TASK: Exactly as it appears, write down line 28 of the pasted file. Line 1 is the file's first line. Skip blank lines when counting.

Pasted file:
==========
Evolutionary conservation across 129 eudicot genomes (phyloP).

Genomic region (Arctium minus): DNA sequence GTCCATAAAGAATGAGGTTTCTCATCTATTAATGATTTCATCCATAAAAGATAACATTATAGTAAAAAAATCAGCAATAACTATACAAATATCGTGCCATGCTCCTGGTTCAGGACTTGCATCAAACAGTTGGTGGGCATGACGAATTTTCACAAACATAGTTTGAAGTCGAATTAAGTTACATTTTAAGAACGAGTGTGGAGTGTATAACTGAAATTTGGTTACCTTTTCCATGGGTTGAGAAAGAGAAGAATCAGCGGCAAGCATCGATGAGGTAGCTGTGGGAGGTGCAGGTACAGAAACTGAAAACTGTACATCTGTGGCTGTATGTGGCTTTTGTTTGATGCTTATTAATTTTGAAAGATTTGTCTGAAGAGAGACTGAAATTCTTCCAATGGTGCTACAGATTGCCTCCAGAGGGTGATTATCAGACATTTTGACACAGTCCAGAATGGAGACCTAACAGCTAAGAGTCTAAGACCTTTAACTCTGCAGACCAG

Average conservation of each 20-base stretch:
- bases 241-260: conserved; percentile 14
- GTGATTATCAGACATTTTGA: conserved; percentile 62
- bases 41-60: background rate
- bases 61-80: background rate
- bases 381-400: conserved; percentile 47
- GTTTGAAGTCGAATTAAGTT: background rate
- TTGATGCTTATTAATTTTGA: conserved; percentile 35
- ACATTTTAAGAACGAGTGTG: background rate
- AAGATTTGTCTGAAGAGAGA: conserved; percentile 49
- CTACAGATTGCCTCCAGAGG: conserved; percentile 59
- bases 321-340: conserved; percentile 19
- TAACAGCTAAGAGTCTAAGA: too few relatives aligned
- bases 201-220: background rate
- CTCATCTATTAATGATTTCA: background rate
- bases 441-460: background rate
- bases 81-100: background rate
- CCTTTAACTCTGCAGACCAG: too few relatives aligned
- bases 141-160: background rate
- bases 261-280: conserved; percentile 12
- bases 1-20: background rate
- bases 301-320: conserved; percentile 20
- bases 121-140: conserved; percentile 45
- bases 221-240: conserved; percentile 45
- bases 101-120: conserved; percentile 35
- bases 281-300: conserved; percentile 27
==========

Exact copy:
- bases 281-300: conserved; percentile 27